Mundy, for example, is willing to use options to protect the portfolio when there are short-term movements in the market on which he wants to capitalise. This should ultimately reduce risk rather than increase it. The new Non-Ucits Retail Schemes (NURS) can make limited use of derivatives and most fund managers are using these for risk management rather than profits.
So if cautious does not mean low volatility, income, no equity and no derivatives, what does make a cautious investment? It depends on the time-frame, on the blend and on the investment process.
Potter says: "Cautious to me means being less aggressive in the equity allocation and generating a balance between the stability of income provided by a corporate bond fund with the long-term benefits of an equity portfolio. This is what we try and do in our Cautious Managed fund.
"There are also very important attractions in blending a portfolio and using uncorrelated assets. That said, I would caution against using property because the average 55 to 60-year-old already has a lot of wealth tied up in property. Equally, I would question how cautious distribution funds really are. The managers have to have 60% in fixed interest to get the tax credit and this does impinge on their total return capability."
John Husselbee, chief executive of North Investment Partners, agrees. He says: "Investors can diversify on many levels. They can diversify by investment class, but also by product and funds. The trouble with previous so-called cautious strategies was that people were invested into one asset class - for example, split caps or with-profits."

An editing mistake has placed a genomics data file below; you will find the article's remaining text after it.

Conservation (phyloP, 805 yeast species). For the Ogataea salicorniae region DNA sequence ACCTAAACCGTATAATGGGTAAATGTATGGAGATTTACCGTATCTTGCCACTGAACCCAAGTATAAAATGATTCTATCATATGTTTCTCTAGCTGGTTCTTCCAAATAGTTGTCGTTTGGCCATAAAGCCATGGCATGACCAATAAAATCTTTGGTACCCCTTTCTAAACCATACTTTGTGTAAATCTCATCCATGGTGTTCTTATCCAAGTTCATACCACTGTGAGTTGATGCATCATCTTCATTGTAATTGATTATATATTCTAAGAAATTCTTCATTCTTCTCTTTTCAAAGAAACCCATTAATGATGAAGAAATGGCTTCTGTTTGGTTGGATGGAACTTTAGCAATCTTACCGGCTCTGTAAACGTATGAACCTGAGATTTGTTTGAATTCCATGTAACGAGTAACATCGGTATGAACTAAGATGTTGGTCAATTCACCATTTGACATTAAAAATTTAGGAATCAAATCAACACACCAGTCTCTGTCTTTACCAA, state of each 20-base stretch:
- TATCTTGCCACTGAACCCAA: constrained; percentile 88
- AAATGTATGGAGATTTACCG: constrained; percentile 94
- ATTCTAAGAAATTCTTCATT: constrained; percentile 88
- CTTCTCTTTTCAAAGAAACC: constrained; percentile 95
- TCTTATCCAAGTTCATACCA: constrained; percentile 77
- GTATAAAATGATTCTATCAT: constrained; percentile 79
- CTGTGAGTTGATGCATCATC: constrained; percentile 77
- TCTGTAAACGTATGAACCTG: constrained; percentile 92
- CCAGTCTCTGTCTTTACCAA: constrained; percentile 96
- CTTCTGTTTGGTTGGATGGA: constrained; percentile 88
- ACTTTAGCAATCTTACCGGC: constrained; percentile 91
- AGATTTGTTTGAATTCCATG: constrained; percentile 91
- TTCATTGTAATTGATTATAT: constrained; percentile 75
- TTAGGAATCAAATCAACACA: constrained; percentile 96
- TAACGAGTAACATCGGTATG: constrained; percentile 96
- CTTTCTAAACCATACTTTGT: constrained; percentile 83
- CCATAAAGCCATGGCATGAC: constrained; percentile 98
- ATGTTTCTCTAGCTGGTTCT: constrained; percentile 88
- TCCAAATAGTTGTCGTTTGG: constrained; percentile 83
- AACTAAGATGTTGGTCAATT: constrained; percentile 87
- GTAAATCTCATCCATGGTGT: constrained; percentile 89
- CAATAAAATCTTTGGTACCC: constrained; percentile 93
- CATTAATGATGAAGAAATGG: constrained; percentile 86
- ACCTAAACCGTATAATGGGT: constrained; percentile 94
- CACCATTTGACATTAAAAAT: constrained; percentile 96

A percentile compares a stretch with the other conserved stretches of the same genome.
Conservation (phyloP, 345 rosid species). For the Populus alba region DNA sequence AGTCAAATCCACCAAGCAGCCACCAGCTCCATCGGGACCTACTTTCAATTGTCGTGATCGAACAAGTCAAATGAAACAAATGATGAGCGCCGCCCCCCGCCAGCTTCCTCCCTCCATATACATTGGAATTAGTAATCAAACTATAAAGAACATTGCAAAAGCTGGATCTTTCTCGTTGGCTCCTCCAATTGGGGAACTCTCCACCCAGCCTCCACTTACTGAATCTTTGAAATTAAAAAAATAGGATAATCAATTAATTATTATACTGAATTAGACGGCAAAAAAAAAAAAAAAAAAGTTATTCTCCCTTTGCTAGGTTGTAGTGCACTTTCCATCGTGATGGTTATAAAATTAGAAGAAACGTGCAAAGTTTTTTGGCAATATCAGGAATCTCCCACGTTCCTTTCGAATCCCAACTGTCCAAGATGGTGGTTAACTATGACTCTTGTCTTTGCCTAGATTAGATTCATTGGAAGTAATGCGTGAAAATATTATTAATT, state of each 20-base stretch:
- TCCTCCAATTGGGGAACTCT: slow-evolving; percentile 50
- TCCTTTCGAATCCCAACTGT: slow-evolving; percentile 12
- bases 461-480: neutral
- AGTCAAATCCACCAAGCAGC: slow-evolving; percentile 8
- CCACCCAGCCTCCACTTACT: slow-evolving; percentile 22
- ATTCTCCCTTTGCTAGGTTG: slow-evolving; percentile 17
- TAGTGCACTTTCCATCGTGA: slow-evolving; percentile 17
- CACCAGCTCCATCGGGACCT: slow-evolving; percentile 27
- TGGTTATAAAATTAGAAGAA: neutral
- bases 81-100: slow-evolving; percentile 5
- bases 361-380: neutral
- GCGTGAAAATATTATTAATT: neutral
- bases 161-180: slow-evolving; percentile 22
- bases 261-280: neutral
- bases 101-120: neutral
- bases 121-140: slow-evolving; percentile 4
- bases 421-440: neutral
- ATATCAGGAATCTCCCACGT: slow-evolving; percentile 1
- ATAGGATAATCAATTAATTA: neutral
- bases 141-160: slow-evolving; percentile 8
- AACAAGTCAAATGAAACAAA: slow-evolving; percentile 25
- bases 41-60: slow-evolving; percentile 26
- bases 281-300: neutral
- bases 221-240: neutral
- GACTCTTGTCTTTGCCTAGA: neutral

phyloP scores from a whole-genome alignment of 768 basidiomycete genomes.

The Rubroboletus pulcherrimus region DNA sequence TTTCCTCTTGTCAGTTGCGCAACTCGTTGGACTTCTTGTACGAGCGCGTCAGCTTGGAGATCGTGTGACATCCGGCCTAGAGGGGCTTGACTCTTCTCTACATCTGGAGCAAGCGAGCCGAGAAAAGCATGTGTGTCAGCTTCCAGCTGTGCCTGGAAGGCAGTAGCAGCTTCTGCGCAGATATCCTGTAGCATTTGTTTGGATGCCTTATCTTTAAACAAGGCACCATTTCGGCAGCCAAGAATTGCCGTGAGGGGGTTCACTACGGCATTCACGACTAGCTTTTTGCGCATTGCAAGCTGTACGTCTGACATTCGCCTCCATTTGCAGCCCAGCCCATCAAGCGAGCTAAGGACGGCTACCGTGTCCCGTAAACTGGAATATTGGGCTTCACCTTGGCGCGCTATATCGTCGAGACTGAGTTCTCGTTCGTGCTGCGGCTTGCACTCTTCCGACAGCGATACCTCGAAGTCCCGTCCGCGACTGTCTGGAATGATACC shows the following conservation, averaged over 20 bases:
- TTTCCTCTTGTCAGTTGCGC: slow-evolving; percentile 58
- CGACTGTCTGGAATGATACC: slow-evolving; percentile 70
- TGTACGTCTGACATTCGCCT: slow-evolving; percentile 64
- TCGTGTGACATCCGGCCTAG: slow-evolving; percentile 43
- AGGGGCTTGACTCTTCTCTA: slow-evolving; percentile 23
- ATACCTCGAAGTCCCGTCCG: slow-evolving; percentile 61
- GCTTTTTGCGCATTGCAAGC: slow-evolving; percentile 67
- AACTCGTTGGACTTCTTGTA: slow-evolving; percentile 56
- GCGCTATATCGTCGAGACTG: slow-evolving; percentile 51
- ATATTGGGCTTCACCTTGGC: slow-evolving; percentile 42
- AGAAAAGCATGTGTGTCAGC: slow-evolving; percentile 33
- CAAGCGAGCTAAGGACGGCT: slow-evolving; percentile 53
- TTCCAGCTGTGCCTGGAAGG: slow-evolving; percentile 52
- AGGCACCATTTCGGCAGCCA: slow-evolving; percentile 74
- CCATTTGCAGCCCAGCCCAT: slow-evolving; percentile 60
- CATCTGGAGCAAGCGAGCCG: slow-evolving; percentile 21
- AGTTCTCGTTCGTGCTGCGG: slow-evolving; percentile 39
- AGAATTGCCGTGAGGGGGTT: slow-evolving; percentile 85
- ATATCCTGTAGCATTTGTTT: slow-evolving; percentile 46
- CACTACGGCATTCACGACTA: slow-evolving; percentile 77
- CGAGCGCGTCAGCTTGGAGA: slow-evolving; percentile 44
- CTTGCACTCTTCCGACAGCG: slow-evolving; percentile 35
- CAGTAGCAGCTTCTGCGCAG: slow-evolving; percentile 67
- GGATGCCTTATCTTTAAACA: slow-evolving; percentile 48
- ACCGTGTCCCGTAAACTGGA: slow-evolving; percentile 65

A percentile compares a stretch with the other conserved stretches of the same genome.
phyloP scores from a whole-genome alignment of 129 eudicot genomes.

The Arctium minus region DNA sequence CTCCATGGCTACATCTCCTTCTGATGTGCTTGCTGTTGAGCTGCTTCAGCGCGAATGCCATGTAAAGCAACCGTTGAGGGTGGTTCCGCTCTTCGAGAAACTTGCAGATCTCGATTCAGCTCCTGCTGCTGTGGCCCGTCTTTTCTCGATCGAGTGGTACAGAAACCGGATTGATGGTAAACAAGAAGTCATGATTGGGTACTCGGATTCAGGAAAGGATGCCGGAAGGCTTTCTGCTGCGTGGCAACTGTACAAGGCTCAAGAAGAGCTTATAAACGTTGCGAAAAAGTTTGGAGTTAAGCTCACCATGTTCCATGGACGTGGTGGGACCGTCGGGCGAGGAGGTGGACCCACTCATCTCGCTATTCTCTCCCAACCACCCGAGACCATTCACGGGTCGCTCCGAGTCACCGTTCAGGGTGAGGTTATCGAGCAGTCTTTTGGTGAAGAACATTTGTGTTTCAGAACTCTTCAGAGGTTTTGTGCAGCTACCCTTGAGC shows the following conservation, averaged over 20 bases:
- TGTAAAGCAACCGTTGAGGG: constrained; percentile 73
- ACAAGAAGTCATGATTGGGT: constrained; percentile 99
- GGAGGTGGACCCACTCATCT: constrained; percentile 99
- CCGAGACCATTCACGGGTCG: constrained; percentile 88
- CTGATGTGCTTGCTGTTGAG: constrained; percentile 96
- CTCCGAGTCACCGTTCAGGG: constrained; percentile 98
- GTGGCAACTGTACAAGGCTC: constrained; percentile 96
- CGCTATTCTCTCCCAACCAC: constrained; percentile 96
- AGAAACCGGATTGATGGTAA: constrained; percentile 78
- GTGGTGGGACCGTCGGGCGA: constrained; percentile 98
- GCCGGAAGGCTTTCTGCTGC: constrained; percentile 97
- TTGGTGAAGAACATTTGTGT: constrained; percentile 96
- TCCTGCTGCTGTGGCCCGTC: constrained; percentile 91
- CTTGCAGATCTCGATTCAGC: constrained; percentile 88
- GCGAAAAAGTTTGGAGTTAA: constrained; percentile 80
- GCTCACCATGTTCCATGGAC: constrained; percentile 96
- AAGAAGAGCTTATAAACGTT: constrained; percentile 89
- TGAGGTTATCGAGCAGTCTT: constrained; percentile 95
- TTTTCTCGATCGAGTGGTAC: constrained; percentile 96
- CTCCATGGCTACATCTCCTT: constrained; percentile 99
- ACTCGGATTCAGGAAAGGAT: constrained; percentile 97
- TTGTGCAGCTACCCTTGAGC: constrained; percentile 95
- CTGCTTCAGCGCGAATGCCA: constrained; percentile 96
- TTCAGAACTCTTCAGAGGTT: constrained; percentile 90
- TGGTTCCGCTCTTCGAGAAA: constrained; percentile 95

He adds: "Cautious investing has changed. In the 1990s it was all about sticking to benchmarks. Now the prevailing view is that you don't want to be stuck to a benchmark. Sticking to a benchmark clearly has limitations - cash is high risk relative to an equity benchmark. Investors are better looking at absolute risk as measured by standard deviation."
An approach like Mundy's has an in-built caution, because it is fishing in the cheapest areas of the market. While this might seem to introduce more risk, it means that each company has limited downside. The downside for a company where the share price has soared is more significant. But most importantly, Mundy is clear about his risk management system. Advisers should be satisfied that each fund manager in which they invest has a robust risk system in place.
It is relatively easy to establish what cautious investing isn't - it isn't no equity, it isn't no derivatives, it isn't low volatility and it isn't income. It is more difficult to say what it is, but overall, a genuinely cautious portfolio should offer a blend of non-correlated asset classes. Depending on the client needs, it should also offer stability of income and capital growth potential. Within those asset classes, each fund manager should have a well-defined risk management system. This should offer the best defense against the pitfalls of the market.